On June 20-21, I will be enjoying bratwurst and beer in Lingen, Germany – while speaking at DataGrillen 2019!
I’m so happy and thankful to be a part of this event again. Last year, when it was called SQLGrillen, there were a total of 35 sessions. This year, the event has grown to 50 sessions over 2 days! More time to learn and network, yay :)
DataGrillen 2019 Schedule
I will be presenting my session Uhms and Bunny Hands: Tips for Improving Your Presentation Skills on Friday, June 21st. This is a fun session to present, because I will show you all the presentation mistakes I’ve made over the years so you can learn what NOT to do :) I will also share tips on how to craft your session to help your attendees remember your key messages, how to prepare for demo failures and worst-case scenarios, and how to build confidence as a new speaker.
If you are looking for more technical sessions, check out the full schedule and speaker list. All I can say is: wow. That is one impressive line-up!
In 2019, the Azure Data Factory team announced two exciting features. The first was Mapping Data Flows (currently in Public Preview), and the second was Wrangling Data Flows (currently in Limited Private Preview). Since then, I have heard many questions. One of the more common questions is “which should I use?” In this blog post, we will be comparing Mapping and Wrangling Data Flows to hopefully make it a little easier for you to answer that question.
Should you use Mapping or Wrangling Data Flows?
Now, we all know that the consultant answer to “which should I use?” is It Depends ™ :) But what does it depend on?
To me, it boils down to a few key questions you need to ask:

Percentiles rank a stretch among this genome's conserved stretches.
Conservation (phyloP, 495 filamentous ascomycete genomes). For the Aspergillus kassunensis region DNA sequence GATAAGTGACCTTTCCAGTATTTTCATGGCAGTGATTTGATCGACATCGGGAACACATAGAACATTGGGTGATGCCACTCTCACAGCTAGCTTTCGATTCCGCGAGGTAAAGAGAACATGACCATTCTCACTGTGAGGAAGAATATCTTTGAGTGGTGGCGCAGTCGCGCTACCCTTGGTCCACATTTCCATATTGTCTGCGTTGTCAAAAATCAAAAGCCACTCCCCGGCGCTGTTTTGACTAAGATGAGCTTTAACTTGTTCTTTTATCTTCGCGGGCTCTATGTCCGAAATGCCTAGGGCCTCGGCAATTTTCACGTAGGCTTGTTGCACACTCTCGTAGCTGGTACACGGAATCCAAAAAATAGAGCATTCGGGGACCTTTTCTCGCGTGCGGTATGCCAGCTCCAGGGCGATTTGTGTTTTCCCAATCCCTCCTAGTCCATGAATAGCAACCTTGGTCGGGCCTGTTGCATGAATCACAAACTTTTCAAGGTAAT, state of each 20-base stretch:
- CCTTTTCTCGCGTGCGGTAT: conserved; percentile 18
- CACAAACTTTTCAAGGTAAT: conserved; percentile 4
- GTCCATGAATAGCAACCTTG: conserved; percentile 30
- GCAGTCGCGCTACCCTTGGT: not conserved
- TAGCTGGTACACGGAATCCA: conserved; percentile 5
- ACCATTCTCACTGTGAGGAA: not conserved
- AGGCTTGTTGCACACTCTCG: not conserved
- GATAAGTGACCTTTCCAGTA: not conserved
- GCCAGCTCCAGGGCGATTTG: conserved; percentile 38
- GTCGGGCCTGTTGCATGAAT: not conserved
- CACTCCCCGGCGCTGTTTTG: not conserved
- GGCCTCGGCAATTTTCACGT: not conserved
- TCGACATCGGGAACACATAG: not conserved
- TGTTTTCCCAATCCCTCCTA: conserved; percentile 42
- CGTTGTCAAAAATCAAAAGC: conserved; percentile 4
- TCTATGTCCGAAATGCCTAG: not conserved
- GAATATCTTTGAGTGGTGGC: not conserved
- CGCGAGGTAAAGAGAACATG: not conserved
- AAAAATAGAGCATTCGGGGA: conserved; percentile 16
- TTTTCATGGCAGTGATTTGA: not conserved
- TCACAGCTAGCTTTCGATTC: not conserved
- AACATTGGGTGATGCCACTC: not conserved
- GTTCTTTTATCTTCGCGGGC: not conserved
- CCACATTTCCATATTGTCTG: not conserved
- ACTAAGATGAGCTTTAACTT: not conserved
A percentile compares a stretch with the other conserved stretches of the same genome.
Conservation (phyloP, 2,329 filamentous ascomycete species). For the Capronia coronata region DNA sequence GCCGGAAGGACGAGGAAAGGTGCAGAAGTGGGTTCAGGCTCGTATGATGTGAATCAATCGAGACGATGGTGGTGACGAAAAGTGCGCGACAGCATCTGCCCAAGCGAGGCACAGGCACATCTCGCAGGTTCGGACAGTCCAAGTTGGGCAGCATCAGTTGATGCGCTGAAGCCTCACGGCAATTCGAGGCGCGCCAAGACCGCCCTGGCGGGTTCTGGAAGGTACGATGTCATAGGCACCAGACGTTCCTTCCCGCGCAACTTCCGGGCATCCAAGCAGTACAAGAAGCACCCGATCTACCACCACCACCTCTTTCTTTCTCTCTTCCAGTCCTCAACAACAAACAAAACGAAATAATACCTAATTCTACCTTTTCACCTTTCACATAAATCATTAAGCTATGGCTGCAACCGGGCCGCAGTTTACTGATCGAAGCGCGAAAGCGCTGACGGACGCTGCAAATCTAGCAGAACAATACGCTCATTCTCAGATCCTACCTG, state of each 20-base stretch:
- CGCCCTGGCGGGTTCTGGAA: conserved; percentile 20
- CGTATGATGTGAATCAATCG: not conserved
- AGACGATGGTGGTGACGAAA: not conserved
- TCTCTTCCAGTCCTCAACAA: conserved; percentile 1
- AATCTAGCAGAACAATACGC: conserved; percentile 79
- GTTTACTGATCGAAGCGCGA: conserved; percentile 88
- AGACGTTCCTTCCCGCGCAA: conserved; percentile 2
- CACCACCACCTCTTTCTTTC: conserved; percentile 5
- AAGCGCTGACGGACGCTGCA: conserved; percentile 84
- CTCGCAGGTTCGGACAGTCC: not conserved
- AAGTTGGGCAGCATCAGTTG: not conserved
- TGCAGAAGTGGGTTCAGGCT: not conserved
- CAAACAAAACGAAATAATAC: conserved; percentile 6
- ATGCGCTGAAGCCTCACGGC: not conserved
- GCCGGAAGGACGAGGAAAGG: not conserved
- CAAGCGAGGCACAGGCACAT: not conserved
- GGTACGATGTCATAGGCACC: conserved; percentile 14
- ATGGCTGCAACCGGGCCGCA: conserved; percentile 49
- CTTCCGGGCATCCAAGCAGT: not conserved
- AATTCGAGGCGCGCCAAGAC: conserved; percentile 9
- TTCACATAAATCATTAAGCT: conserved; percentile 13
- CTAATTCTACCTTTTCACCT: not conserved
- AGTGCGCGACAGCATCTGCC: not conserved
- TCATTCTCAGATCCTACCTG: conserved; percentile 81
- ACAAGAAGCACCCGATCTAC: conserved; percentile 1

What is the task or problem you are trying to solve?
Where and how will you use the output?
Which tool are you most comfortable using?
Before we dig further into these questions, let’s start with comparing Mapping and Wrangling Data Flows.
In a previous blog post, we looked at how to generate SQL using Biml. (If you haven’t read that post, you may want to start there and then come back here.) In this post, we will go through how to generate SELECT statements using the Biml column method GetColumnList.
Using Biml column methods
Biml column methods return code fragments. These code fragments can be used as building blocks to generate custom T-SQL statements. For example, the GetColumnList method returns a list of columns, separated by commas, that you can use in a SELECT statement. You can filter the columns and customize the output by passing parameters.
Examples of GetColumnList code fragments
If you have a table with three columns, the default output will look something like this:
[PersonID], [FirstName], [LastName]
But what if you don’t want to select all three columns? Or what if you want to use an alias for your table? No problem! The customized output can look something like this instead:
We will go through the different ways of customizing the output a little later in this post.
PASS turns 20 this April! To celebrate 20 years of educating data professionals, they are organizing a 24 Hours of PASS with the theme Past Learnings and Future Visions. From April 3-4, you can watch 24 free webinars back-to-back. If you can’t attend all 24 webinars live (who can!?), they will all be recorded. Woohoo!